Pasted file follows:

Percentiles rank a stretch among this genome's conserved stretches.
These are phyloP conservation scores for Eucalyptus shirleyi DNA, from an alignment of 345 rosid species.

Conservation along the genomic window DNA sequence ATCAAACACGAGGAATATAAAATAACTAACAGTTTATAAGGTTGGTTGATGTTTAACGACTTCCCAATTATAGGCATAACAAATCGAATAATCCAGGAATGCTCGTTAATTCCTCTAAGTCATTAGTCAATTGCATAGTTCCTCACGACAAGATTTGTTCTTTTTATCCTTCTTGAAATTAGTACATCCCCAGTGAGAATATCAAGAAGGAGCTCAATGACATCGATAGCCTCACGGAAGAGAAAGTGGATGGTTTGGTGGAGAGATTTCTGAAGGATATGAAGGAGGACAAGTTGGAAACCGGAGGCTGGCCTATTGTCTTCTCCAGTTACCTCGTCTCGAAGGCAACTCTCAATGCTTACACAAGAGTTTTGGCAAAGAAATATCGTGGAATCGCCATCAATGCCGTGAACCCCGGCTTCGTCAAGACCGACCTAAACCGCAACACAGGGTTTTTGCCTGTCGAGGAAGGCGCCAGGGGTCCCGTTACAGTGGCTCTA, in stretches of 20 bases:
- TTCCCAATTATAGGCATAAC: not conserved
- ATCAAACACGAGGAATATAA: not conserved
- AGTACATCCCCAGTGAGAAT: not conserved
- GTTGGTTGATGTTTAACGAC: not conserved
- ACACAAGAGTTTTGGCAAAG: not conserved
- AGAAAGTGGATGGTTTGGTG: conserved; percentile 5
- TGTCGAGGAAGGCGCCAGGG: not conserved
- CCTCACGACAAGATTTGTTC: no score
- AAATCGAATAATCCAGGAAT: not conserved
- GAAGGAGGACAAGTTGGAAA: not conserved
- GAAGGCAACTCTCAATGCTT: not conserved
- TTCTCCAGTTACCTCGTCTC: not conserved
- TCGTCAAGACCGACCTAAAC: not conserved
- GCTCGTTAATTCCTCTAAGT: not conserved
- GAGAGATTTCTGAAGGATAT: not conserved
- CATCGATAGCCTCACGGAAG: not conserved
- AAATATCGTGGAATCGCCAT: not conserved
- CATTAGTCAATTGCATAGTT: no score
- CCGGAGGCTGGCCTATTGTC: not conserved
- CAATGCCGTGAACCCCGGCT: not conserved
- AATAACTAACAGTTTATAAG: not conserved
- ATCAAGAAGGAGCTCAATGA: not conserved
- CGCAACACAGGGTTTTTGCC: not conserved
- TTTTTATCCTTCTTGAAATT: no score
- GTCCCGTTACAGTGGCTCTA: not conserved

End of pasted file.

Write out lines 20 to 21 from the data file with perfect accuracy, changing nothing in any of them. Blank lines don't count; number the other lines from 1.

- AAATATCGTGGAATCGCCAT: not conserved
- CATTAGTCAATTGCATAGTT: no score